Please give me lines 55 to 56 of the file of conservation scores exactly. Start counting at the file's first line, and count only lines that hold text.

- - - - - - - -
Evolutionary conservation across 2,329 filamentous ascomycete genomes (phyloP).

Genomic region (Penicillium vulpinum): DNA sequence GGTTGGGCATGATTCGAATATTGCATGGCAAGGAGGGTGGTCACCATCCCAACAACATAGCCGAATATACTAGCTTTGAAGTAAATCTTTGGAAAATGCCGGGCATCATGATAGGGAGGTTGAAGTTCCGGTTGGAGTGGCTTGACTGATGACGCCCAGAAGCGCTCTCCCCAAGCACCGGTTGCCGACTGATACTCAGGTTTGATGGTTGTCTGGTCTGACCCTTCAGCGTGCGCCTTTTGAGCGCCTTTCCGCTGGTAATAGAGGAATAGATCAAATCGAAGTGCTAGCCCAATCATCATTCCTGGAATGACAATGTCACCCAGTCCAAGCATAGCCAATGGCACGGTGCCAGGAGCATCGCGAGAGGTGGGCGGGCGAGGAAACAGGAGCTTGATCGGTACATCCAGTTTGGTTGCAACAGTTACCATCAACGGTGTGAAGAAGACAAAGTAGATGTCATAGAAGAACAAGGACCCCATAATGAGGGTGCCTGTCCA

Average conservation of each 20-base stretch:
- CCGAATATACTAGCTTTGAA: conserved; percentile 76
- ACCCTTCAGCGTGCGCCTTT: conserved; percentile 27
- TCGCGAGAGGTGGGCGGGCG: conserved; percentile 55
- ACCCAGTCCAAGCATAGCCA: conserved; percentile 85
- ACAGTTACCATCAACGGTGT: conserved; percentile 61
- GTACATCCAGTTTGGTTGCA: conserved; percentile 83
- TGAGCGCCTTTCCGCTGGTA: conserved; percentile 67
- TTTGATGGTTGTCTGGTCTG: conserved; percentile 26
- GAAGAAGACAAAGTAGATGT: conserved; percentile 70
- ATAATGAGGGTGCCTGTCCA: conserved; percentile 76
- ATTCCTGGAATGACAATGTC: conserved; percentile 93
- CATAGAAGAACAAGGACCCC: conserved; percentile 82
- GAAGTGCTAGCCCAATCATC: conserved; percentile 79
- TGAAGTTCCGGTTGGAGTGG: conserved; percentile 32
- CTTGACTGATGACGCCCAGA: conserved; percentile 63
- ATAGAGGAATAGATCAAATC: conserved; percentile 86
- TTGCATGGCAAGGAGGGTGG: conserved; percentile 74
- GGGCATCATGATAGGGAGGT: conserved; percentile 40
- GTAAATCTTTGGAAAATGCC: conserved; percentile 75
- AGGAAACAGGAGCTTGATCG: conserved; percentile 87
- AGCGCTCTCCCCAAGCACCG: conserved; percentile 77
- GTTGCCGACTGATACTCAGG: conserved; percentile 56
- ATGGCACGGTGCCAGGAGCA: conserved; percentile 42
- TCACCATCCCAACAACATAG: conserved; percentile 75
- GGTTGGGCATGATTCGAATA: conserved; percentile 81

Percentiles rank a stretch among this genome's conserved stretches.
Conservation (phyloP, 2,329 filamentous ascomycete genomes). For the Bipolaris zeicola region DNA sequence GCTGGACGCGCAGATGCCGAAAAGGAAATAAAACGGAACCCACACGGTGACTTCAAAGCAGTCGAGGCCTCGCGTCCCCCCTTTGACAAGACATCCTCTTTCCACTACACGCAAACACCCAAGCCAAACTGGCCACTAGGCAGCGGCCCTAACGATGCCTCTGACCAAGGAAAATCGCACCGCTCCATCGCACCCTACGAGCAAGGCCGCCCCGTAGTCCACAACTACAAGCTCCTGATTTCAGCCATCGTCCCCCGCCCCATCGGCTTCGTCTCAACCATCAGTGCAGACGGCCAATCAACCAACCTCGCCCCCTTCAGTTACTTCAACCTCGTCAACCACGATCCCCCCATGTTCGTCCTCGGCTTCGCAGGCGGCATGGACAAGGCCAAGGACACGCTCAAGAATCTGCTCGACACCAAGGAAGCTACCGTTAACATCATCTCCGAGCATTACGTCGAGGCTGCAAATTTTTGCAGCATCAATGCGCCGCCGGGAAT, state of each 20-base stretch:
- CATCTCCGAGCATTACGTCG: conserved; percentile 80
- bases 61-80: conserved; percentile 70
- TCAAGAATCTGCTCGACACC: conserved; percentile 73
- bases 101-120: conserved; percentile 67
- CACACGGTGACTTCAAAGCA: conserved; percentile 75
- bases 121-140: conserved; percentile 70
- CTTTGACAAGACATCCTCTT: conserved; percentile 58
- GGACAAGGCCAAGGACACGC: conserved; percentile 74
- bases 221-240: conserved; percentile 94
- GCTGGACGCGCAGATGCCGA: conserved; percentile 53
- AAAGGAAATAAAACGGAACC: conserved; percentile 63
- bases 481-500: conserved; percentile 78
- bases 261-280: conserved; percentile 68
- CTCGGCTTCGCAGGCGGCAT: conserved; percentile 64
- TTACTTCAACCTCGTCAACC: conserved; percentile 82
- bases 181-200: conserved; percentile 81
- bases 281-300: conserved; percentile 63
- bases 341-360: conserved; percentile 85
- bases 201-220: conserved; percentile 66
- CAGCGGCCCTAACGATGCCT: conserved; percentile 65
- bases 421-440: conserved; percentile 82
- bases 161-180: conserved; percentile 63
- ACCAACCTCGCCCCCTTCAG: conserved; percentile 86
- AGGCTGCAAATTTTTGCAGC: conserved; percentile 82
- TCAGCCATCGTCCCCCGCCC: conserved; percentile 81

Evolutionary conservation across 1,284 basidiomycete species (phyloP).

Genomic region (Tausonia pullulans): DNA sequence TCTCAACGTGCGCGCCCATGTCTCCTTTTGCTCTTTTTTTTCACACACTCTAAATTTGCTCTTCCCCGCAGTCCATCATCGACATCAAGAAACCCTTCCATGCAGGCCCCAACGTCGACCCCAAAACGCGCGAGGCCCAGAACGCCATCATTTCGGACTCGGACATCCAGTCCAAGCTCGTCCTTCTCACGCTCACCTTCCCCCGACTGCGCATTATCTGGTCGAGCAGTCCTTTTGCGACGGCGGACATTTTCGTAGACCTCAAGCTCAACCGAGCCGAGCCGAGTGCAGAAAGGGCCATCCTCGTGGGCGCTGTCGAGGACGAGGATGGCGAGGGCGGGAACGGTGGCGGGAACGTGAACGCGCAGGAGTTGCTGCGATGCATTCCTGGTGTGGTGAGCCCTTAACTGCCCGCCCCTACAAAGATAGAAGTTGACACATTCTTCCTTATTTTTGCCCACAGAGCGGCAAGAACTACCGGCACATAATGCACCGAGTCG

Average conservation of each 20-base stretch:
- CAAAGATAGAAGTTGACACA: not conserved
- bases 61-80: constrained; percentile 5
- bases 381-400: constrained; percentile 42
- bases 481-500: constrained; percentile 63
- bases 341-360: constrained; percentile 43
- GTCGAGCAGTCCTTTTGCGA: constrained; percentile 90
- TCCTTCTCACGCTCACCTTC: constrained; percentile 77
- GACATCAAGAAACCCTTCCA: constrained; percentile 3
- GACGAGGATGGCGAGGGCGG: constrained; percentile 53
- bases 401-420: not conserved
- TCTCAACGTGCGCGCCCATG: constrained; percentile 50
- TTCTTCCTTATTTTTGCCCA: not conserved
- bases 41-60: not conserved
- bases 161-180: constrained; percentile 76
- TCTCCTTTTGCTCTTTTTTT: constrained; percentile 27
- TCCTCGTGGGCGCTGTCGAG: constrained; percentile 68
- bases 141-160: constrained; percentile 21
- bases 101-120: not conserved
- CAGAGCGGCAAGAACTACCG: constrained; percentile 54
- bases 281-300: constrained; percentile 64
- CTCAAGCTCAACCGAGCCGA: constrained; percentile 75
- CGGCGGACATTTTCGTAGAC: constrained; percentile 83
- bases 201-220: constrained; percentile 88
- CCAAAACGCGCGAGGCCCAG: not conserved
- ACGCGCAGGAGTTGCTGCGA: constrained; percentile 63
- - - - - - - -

- TCAGCCATCGTCCCCCGCCC: conserved; percentile 81

Evolutionary conservation across 1,284 basidiomycete species (phyloP).